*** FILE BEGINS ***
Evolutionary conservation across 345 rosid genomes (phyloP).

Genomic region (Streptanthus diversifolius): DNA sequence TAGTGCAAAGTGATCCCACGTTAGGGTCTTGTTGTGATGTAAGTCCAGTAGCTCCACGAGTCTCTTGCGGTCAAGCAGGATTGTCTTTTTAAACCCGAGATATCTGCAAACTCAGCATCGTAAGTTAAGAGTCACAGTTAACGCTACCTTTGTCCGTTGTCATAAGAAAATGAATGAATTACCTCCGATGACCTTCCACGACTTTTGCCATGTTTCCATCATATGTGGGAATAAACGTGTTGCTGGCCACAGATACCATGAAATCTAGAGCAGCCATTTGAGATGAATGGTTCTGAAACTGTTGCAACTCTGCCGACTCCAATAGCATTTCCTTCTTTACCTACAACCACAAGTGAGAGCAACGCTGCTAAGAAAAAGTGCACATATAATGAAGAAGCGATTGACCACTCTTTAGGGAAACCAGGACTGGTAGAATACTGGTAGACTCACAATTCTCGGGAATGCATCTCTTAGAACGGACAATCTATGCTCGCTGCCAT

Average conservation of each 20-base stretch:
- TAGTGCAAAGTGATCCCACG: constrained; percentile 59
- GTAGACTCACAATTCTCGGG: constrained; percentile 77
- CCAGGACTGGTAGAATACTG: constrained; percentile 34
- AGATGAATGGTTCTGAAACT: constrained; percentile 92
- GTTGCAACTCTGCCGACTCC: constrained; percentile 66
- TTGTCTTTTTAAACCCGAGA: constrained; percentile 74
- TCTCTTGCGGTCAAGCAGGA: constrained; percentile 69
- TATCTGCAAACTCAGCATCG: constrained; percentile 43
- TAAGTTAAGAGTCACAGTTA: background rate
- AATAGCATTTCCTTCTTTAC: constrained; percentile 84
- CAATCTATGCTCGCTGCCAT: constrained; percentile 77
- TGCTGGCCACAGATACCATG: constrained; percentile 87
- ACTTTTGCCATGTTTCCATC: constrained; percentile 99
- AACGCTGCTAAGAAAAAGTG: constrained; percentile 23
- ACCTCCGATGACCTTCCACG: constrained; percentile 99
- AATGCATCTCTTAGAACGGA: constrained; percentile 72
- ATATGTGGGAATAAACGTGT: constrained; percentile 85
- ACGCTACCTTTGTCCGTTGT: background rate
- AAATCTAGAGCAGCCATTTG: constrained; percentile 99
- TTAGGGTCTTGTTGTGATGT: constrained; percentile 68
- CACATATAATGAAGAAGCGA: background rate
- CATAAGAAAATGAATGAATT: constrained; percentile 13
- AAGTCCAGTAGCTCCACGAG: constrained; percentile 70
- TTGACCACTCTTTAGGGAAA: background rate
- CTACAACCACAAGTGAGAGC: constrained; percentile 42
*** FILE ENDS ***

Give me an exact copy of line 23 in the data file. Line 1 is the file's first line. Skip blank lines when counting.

- TTAGGGTCTTGTTGTGATGT: constrained; percentile 68